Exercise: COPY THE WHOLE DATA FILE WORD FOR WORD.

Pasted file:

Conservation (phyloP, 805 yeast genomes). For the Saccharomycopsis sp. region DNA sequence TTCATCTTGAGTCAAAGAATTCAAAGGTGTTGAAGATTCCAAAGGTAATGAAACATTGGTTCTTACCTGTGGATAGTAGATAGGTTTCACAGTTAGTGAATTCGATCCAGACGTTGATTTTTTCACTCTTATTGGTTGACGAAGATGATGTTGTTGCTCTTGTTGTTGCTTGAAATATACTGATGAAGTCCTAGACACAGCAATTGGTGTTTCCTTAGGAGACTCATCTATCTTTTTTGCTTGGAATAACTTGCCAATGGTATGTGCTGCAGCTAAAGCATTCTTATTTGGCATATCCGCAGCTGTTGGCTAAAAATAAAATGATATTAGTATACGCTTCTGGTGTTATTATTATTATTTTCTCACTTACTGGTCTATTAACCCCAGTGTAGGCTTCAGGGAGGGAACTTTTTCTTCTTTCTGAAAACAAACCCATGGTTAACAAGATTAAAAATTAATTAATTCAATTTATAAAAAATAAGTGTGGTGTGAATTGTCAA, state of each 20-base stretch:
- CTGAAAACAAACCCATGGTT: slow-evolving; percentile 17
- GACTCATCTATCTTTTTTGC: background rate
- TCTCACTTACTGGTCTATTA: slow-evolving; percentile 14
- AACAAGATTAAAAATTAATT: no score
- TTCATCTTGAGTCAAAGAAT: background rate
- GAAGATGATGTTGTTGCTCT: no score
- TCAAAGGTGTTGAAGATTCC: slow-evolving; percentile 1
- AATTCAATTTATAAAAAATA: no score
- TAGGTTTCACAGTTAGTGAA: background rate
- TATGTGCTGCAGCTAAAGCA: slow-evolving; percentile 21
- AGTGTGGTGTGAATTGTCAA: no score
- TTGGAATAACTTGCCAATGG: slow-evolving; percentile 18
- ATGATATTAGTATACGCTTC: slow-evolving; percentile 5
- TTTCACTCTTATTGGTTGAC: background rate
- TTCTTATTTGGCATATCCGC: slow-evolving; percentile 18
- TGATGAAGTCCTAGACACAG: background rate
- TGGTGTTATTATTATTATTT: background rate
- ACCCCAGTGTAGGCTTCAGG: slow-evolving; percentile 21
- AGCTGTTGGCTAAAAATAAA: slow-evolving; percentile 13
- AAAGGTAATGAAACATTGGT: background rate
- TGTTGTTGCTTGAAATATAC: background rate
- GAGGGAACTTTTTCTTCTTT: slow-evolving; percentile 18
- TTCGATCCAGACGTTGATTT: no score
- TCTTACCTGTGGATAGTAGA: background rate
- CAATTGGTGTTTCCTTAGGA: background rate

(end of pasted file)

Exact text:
Conservation (phyloP, 805 yeast genomes). For the Saccharomycopsis sp. region DNA sequence TTCATCTTGAGTCAAAGAATTCAAAGGTGTTGAAGATTCCAAAGGTAATGAAACATTGGTTCTTACCTGTGGATAGTAGATAGGTTTCACAGTTAGTGAATTCGATCCAGACGTTGATTTTTTCACTCTTATTGGTTGACGAAGATGATGTTGTTGCTCTTGTTGTTGCTTGAAATATACTGATGAAGTCCTAGACACAGCAATTGGTGTTTCCTTAGGAGACTCATCTATCTTTTTTGCTTGGAATAACTTGCCAATGGTATGTGCTGCAGCTAAAGCATTCTTATTTGGCATATCCGCAGCTGTTGGCTAAAAATAAAATGATATTAGTATACGCTTCTGGTGTTATTATTATTATTTTCTCACTTACTGGTCTATTAACCCCAGTGTAGGCTTCAGGGAGGGAACTTTTTCTTCTTTCTGAAAACAAACCCATGGTTAACAAGATTAAAAATTAATTAATTCAATTTATAAAAAATAAGTGTGGTGTGAATTGTCAA, state of each 20-base stretch:
- CTGAAAACAAACCCATGGTT: slow-evolving; percentile 17
- GACTCATCTATCTTTTTTGC: background rate
- TCTCACTTACTGGTCTATTA: slow-evolving; percentile 14
- AACAAGATTAAAAATTAATT: no score
- TTCATCTTGAGTCAAAGAAT: background rate
- GAAGATGATGTTGTTGCTCT: no score
- TCAAAGGTGTTGAAGATTCC: slow-evolving; percentile 1
- AATTCAATTTATAAAAAATA: no score
- TAGGTTTCACAGTTAGTGAA: background rate
- TATGTGCTGCAGCTAAAGCA: slow-evolving; percentile 21
- AGTGTGGTGTGAATTGTCAA: no score
- TTGGAATAACTTGCCAATGG: slow-evolving; percentile 18
- ATGATATTAGTATACGCTTC: slow-evolving; percentile 5
- TTTCACTCTTATTGGTTGAC: background rate
- TTCTTATTTGGCATATCCGC: slow-evolving; percentile 18
- TGATGAAGTCCTAGACACAG: background rate
- TGGTGTTATTATTATTATTT: background rate
- ACCCCAGTGTAGGCTTCAGG: slow-evolving; percentile 21
- AGCTGTTGGCTAAAAATAAA: slow-evolving; percentile 13
- AAAGGTAATGAAACATTGGT: background rate
- TGTTGTTGCTTGAAATATAC: background rate
- GAGGGAACTTTTTCTTCTTT: slow-evolving; percentile 18
- TTCGATCCAGACGTTGATTT: no score
- TCTTACCTGTGGATAGTAGA: background rate
- CAATTGGTGTTTCCTTAGGA: background rate